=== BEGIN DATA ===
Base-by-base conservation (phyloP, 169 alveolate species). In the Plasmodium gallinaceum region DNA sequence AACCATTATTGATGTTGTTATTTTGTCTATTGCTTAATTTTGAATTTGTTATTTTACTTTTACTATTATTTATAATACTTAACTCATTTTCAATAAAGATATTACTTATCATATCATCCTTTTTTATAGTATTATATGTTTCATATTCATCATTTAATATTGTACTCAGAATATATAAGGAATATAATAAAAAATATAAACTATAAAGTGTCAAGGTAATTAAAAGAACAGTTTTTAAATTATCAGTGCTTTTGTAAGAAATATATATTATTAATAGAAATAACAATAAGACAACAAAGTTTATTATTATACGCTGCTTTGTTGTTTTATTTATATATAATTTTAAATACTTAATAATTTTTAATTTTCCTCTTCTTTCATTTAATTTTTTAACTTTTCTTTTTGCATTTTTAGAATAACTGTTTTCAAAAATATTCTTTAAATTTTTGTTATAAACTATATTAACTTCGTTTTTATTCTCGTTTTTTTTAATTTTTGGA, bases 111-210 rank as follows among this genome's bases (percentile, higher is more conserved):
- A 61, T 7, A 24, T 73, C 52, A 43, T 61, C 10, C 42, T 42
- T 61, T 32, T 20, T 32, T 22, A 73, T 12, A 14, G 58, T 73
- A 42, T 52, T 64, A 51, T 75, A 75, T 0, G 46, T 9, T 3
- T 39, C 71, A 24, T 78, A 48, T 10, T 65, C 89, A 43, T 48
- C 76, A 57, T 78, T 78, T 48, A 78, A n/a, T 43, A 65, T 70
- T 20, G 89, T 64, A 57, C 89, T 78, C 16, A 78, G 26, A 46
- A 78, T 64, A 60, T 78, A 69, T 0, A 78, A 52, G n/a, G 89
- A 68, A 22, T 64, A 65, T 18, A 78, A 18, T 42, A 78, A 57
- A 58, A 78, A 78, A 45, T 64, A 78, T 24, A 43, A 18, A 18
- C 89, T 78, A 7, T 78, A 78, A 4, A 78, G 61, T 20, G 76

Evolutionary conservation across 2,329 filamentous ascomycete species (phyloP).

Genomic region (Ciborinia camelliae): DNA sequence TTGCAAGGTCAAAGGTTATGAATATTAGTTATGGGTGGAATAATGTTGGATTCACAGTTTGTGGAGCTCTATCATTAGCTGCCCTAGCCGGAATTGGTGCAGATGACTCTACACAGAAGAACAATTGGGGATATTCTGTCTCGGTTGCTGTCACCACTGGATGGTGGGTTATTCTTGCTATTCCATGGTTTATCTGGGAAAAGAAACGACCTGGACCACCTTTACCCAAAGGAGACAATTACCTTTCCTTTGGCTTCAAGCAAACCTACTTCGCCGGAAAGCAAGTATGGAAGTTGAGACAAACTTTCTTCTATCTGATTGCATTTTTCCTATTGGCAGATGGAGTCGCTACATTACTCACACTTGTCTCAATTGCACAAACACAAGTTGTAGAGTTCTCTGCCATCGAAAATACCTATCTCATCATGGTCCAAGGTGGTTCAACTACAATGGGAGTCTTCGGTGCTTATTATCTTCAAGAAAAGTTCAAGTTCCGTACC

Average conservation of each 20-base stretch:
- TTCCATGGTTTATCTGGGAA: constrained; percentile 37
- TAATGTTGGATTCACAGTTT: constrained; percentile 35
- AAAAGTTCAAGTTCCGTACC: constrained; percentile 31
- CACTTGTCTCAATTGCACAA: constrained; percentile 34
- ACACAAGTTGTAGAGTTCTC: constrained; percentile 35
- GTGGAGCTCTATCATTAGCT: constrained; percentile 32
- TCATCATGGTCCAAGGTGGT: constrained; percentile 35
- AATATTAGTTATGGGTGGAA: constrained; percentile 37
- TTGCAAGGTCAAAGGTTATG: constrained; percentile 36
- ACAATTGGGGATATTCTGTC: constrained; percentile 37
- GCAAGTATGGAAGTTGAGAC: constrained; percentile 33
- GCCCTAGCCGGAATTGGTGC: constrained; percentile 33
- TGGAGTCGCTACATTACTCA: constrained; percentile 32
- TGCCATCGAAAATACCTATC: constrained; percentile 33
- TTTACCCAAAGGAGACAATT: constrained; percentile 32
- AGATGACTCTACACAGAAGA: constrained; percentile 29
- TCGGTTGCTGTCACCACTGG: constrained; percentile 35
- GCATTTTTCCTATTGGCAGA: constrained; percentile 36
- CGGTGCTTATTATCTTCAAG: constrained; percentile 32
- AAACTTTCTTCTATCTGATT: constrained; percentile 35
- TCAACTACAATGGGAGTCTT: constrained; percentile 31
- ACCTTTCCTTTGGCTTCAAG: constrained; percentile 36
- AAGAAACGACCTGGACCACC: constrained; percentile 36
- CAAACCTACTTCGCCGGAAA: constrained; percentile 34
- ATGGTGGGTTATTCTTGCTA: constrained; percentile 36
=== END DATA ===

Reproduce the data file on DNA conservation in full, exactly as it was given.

Base-by-base conservation (phyloP, 169 alveolate species). In the Plasmodium gallinaceum region DNA sequence AACCATTATTGATGTTGTTATTTTGTCTATTGCTTAATTTTGAATTTGTTATTTTACTTTTACTATTATTTATAATACTTAACTCATTTTCAATAAAGATATTACTTATCATATCATCCTTTTTTATAGTATTATATGTTTCATATTCATCATTTAATATTGTACTCAGAATATATAAGGAATATAATAAAAAATATAAACTATAAAGTGTCAAGGTAATTAAAAGAACAGTTTTTAAATTATCAGTGCTTTTGTAAGAAATATATATTATTAATAGAAATAACAATAAGACAACAAAGTTTATTATTATACGCTGCTTTGTTGTTTTATTTATATATAATTTTAAATACTTAATAATTTTTAATTTTCCTCTTCTTTCATTTAATTTTTTAACTTTTCTTTTTGCATTTTTAGAATAACTGTTTTCAAAAATATTCTTTAAATTTTTGTTATAAACTATATTAACTTCGTTTTTATTCTCGTTTTTTTTAATTTTTGGA, bases 111-210 rank as follows among this genome's bases (percentile, higher is more conserved):
- A 61, T 7, A 24, T 73, C 52, A 43, T 61, C 10, C 42, T 42
- T 61, T 32, T 20, T 32, T 22, A 73, T 12, A 14, G 58, T 73
- A 42, T 52, T 64, A 51, T 75, A 75, T 0, G 46, T 9, T 3
- T 39, C 71, A 24, T 78, A 48, T 10, T 65, C 89, A 43, T 48
- C 76, A 57, T 78, T 78, T 48, A 78, A n/a, T 43, A 65, T 70
- T 20, G 89, T 64, A 57, C 89, T 78, C 16, A 78, G 26, A 46
- A 78, T 64, A 60, T 78, A 69, T 0, A 78, A 52, G n/a, G 89
- A 68, A 22, T 64, A 65, T 18, A 78, A 18, T 42, A 78, A 57
- A 58, A 78, A 78, A 45, T 64, A 78, T 24, A 43, A 18, A 18
- C 89, T 78, A 7, T 78, A 78, A 4, A 78, G 61, T 20, G 76

Evolutionary conservation across 2,329 filamentous ascomycete species (phyloP).

Genomic region (Ciborinia camelliae): DNA sequence TTGCAAGGTCAAAGGTTATGAATATTAGTTATGGGTGGAATAATGTTGGATTCACAGTTTGTGGAGCTCTATCATTAGCTGCCCTAGCCGGAATTGGTGCAGATGACTCTACACAGAAGAACAATTGGGGATATTCTGTCTCGGTTGCTGTCACCACTGGATGGTGGGTTATTCTTGCTATTCCATGGTTTATCTGGGAAAAGAAACGACCTGGACCACCTTTACCCAAAGGAGACAATTACCTTTCCTTTGGCTTCAAGCAAACCTACTTCGCCGGAAAGCAAGTATGGAAGTTGAGACAAACTTTCTTCTATCTGATTGCATTTTTCCTATTGGCAGATGGAGTCGCTACATTACTCACACTTGTCTCAATTGCACAAACACAAGTTGTAGAGTTCTCTGCCATCGAAAATACCTATCTCATCATGGTCCAAGGTGGTTCAACTACAATGGGAGTCTTCGGTGCTTATTATCTTCAAGAAAAGTTCAAGTTCCGTACC

Average conservation of each 20-base stretch:
- TTCCATGGTTTATCTGGGAA: constrained; percentile 37
- TAATGTTGGATTCACAGTTT: constrained; percentile 35
- AAAAGTTCAAGTTCCGTACC: constrained; percentile 31
- CACTTGTCTCAATTGCACAA: constrained; percentile 34
- ACACAAGTTGTAGAGTTCTC: constrained; percentile 35
- GTGGAGCTCTATCATTAGCT: constrained; percentile 32
- TCATCATGGTCCAAGGTGGT: constrained; percentile 35
- AATATTAGTTATGGGTGGAA: constrained; percentile 37
- TTGCAAGGTCAAAGGTTATG: constrained; percentile 36
- ACAATTGGGGATATTCTGTC: constrained; percentile 37
- GCAAGTATGGAAGTTGAGAC: constrained; percentile 33
- GCCCTAGCCGGAATTGGTGC: constrained; percentile 33
- TGGAGTCGCTACATTACTCA: constrained; percentile 32
- TGCCATCGAAAATACCTATC: constrained; percentile 33
- TTTACCCAAAGGAGACAATT: constrained; percentile 32
- AGATGACTCTACACAGAAGA: constrained; percentile 29
- TCGGTTGCTGTCACCACTGG: constrained; percentile 35
- GCATTTTTCCTATTGGCAGA: constrained; percentile 36
- CGGTGCTTATTATCTTCAAG: constrained; percentile 32
- AAACTTTCTTCTATCTGATT: constrained; percentile 35
- TCAACTACAATGGGAGTCTT: constrained; percentile 31
- ACCTTTCCTTTGGCTTCAAG: constrained; percentile 36
- AAGAAACGACCTGGACCACC: constrained; percentile 36
- CAAACCTACTTCGCCGGAAA: constrained; percentile 34
- ATGGTGGGTTATTCTTGCTA: constrained; percentile 36